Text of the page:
sBrown transfer printing was possible almost as soon as underglaze transfer printing on earthenware was introduced in the late 18th century.  It continued to be made throughout the 19th century and while it was only a small part of the market in Britain, it seem to have been much more popular in America. In the late Victorian period brown prints were used extensively for patterns in the aesthetic style which grew out of the fashionable arts and crafts movement.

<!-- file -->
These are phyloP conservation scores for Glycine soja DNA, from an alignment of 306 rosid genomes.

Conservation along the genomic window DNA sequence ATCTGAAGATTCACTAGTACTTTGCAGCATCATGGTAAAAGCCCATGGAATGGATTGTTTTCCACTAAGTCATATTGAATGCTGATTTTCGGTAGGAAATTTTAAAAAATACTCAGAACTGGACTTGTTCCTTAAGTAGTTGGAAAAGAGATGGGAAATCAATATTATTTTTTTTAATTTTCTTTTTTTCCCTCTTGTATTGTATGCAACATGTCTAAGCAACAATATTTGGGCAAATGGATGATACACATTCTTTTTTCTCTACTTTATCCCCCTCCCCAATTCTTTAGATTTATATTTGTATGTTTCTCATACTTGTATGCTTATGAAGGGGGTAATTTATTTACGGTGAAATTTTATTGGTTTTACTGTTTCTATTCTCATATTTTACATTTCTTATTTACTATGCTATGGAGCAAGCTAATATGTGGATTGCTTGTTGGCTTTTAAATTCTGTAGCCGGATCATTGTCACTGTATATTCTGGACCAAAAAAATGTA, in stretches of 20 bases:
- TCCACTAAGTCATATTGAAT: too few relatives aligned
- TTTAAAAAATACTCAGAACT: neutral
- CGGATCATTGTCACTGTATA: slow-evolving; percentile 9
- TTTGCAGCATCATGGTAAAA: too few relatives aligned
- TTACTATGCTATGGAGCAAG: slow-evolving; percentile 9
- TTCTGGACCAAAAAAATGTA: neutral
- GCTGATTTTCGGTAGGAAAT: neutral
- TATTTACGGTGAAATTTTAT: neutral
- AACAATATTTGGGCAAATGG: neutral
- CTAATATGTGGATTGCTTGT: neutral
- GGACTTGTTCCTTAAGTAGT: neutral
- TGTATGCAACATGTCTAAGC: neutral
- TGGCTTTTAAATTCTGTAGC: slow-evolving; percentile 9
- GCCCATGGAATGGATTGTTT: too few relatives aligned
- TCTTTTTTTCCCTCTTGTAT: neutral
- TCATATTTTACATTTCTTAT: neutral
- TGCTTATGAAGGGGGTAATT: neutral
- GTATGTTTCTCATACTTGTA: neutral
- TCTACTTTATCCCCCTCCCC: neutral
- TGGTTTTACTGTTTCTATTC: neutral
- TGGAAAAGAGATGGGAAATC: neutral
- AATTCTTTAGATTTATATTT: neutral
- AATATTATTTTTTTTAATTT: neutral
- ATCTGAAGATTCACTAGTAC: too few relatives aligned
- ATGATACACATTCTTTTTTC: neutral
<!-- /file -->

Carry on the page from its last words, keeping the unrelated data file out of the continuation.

Plate made by Josiah Wedgwood & Sons, printed with Water-Lily pattern, made about 1810

Sauce tureen, made by Joseph Clementson, Staffordshire,  printed with Udina pattern, made about 1850

Soup plate made by W. H. Grindley & Co., Staffordshire with one of the designs from Grindley’s Daffodil Series which was registered on January 7, 1882